Former Bank of America CEO Hugh McColl shared his thoughts on the origins of the financial crisis during a panel discussion Tuesday night, saying it largely stemmed from too much greed.
McColl also said the nation's biggest banks continue to grow as smaller banks are going away. And he warned that there might be trouble ahead for the U.S. economy as a result of too much money being put into circulation.
McColl was among the participants in the discussion organized by the Federal Reserve Bank of Richmond, which is celebrating its 100th birthday this year.
|Panelists (left to right): Gantt, McColl, Martin and Rothacker|
The focus of the panel talk was the history of banking in Charlotte.
McColl said big banks are getting bigger, despite concerns from regulators and others about financial institutions deemed "too big to fail."
"The facts are that since the Great Recession, the too-big-to-fail banks have gotten much, much larger, and the little banks are disappearing," McColl said.
McColl retired as Bank of America CEO in 2001, before the financial crisis. The "No. 1 underlying cause" of the crisis, he said, was greed.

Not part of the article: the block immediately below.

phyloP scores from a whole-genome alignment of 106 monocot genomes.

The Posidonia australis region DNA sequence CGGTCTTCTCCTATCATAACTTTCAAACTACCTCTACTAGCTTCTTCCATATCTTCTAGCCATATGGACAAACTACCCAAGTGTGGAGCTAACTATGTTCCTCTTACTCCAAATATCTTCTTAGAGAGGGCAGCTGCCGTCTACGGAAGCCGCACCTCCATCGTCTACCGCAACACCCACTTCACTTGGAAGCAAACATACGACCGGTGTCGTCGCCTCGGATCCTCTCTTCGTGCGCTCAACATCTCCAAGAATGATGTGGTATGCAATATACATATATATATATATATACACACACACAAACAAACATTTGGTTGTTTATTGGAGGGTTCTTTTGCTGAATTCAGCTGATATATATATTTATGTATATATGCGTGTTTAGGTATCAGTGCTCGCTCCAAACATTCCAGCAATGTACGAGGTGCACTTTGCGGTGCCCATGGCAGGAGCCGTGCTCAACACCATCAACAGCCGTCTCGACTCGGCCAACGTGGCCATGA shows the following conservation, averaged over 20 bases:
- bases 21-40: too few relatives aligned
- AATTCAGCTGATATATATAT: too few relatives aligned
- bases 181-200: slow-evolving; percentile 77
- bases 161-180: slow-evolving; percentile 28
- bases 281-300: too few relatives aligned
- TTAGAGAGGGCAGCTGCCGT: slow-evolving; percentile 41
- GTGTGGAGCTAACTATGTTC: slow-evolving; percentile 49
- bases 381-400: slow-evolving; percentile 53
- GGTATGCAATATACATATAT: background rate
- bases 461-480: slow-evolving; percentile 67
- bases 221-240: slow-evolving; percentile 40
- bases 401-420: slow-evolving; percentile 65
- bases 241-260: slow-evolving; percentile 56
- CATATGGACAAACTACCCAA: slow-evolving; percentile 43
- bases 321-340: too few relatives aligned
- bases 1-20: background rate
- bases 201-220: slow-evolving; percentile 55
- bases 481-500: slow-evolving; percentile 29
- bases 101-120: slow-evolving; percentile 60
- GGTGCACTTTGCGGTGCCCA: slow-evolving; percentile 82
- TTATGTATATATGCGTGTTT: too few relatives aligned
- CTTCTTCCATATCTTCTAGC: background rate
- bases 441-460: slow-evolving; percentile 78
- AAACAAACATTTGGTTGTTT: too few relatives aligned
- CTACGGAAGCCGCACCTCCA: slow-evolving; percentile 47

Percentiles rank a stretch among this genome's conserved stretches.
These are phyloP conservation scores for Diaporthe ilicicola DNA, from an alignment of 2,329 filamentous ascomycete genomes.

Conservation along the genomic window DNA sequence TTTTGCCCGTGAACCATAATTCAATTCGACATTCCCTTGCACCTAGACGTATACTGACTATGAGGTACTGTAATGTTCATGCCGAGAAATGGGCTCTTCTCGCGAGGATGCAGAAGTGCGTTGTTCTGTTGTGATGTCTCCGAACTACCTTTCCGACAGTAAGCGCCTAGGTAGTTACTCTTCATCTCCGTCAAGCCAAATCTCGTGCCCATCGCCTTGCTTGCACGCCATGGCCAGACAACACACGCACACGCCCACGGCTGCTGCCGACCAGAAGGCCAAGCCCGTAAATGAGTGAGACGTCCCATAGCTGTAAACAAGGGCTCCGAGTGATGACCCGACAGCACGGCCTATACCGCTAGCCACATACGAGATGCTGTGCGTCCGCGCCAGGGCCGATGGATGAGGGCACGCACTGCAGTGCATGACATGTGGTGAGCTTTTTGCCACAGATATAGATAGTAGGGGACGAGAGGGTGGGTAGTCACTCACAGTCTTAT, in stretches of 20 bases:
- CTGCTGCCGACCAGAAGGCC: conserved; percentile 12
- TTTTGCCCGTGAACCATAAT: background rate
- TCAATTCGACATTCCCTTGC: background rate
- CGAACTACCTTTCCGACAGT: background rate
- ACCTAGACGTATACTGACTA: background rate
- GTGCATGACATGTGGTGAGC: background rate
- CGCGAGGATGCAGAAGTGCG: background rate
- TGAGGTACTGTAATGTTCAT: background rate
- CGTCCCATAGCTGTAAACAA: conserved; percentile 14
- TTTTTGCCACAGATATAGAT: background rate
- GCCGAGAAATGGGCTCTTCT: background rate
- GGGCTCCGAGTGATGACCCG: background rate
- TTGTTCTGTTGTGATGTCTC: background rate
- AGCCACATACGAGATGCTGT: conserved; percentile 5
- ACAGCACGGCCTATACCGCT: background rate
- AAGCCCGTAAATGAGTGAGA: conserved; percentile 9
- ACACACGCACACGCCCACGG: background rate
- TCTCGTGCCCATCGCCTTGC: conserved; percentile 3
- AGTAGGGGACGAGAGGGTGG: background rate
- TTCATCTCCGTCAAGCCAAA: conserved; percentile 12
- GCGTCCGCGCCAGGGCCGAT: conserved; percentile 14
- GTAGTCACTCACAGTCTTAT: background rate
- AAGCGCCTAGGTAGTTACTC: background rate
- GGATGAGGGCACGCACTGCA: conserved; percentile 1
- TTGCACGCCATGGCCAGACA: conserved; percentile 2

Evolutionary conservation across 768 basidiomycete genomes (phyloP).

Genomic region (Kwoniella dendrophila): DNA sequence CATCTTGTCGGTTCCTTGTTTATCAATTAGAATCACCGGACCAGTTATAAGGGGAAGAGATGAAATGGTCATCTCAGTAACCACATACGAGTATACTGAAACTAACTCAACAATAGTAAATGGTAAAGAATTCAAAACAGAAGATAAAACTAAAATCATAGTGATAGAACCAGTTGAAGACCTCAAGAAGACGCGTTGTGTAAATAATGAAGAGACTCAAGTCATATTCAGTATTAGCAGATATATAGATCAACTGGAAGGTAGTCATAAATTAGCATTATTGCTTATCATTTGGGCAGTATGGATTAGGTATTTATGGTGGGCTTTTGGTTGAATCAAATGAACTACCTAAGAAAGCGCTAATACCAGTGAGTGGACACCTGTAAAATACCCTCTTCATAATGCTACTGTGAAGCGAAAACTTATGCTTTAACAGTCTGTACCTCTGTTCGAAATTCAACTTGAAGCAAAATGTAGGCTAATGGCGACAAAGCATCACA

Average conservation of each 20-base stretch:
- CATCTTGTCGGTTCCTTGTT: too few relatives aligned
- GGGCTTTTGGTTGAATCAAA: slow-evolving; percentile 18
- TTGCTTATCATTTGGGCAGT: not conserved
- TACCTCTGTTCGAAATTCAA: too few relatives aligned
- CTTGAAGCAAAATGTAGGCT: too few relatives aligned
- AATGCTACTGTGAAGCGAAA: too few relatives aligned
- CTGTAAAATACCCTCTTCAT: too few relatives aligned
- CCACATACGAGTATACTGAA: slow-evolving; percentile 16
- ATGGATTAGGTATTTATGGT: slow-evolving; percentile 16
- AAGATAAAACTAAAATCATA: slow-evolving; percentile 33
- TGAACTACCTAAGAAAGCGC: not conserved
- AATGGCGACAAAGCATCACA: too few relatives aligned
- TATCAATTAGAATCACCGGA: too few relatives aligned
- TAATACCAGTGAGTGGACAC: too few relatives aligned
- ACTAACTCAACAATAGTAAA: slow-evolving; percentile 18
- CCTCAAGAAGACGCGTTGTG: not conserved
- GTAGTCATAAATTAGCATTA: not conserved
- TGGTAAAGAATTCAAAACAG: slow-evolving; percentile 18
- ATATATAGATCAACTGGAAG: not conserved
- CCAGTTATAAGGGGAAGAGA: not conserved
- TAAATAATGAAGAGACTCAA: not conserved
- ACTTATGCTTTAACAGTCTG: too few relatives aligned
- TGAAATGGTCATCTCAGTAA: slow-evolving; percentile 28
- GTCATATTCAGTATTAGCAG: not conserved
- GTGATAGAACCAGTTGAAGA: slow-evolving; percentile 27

"You could argue that people borrowed money (for residential mortgages) knowing they wouldn't pay it back. You could argue people made the loan available to them knowing they couldn't pay it back," he said.
McColl said one "great fallacy" that helped spark the crisis was "people believed they could get rid of risk by selling it to somebody else."
"If (there's) nothing else people should have learned out of this collapse is the risk is always there and just because you gave it to somebody else doesn't mean it isn't coming back," he said.
McColl said too much money being put into circulation as a result of fiscal and monetary policy could prove problematic for the U.S. economy, perhaps in the form of future inflation.
"Once it gets into circulation, something's going to happen to it," he said. "It's going to get loaned or invested. We may be sitting on a time bomb of too much money being printed and all this will come home at some point."
"When you get too much money chasing too few good deals, that's when you get problems," he said.
Charlotte has had a Federal Reserve branch since 1927.
McColl called the opening of the branch "the most important" milestone in Charlotte's development into a banking center.
But he also said the region's banking industry expanded along with the economic growth that took place across the South following school desegregation in the 1960s.
"You take '63 forward, the South outgrew the rest of the nation" in terms of incomes, jobs and population, McColl said. "We were growing like gangbusters. ... We just happened to be in the right place at the right time and took advantage of it."